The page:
The study published in the journal PLOS Medicine on Tuesday showed that among smokers who received a 12-week-long mobile phone-based intervention2, 6.5 percent stopped smoking by the end of the study.
The researchers from the Second Xiangya Hospital of Central South University in China said the intervention could have greater reach and higher feasibility than in-person treatments.
It has great potential to improve population health and should be considered for large-scale use in China, according to the study.
They conducted a randomized controlled trial across China from August 2016 to May 2017, recruiting 1,369 adult smokers. Participants were randomly3 assigned to a 12-week intervention consisting of either high-frequency or low-frequency messaging, or to a control group that received text messages unrelated to quitting.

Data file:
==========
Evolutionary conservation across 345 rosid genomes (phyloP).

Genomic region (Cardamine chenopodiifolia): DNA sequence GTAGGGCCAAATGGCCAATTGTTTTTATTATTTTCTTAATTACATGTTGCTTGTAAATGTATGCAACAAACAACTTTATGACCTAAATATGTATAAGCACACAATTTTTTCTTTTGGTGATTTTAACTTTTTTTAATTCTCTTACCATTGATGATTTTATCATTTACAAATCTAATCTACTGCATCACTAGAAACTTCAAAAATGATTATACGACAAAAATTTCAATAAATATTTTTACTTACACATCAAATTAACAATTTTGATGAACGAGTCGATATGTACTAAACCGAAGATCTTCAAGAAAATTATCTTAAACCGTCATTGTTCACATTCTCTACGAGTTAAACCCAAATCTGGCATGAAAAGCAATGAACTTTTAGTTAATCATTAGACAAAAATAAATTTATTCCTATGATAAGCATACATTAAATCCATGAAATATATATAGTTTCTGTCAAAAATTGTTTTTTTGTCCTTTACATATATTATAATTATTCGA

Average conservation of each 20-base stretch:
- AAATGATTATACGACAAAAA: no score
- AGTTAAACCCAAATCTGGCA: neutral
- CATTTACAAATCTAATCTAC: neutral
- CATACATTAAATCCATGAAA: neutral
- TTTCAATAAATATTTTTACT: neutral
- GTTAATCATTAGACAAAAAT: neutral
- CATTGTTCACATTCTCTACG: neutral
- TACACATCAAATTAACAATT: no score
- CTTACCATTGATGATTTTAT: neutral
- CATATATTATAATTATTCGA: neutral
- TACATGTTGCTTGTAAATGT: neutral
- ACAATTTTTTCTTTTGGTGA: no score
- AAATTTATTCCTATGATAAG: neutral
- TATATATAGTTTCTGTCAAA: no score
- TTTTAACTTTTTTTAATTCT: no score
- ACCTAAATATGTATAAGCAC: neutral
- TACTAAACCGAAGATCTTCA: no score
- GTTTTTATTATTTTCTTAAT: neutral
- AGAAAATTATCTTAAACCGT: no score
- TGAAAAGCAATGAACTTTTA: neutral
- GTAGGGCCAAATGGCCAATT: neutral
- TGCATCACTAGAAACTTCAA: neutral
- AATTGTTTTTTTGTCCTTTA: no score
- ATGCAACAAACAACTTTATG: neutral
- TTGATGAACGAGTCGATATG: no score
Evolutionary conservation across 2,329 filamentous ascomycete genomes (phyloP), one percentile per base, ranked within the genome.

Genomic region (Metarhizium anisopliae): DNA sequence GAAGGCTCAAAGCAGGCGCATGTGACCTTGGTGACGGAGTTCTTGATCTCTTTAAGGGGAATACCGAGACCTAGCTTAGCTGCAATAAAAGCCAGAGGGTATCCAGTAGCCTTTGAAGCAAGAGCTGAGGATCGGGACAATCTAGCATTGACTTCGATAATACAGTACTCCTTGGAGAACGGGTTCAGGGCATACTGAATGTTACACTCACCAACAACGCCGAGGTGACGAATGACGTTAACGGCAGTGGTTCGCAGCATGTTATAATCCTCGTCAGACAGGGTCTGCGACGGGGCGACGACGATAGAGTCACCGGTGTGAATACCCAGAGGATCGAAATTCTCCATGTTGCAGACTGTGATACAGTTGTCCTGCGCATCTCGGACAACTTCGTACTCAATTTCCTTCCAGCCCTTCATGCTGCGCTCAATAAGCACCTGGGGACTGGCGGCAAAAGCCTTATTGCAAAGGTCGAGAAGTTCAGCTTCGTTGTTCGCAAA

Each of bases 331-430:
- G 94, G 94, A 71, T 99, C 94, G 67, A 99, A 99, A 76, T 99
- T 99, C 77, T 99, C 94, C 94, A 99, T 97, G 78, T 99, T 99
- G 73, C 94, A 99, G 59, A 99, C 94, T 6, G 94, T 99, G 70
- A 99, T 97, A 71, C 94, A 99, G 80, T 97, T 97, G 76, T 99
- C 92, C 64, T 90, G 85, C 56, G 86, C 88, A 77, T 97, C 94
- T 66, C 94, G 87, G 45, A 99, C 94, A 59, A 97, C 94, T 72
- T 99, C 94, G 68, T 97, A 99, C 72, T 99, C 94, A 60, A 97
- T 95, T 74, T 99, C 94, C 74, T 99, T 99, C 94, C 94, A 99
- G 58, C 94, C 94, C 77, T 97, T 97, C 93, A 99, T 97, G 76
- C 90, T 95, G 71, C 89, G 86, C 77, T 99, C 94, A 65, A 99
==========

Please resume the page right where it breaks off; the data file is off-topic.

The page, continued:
The text messages were aimed at improving self-efficacy and behavioral capability4 for quitting, according to the study.
Twelve weeks later, 6.5 percent of them in the high-frequency group had quit smoking, while 6 percent in the low-frequency group had also given up the habit. 1.9 percent of people in the control group quit smoking.
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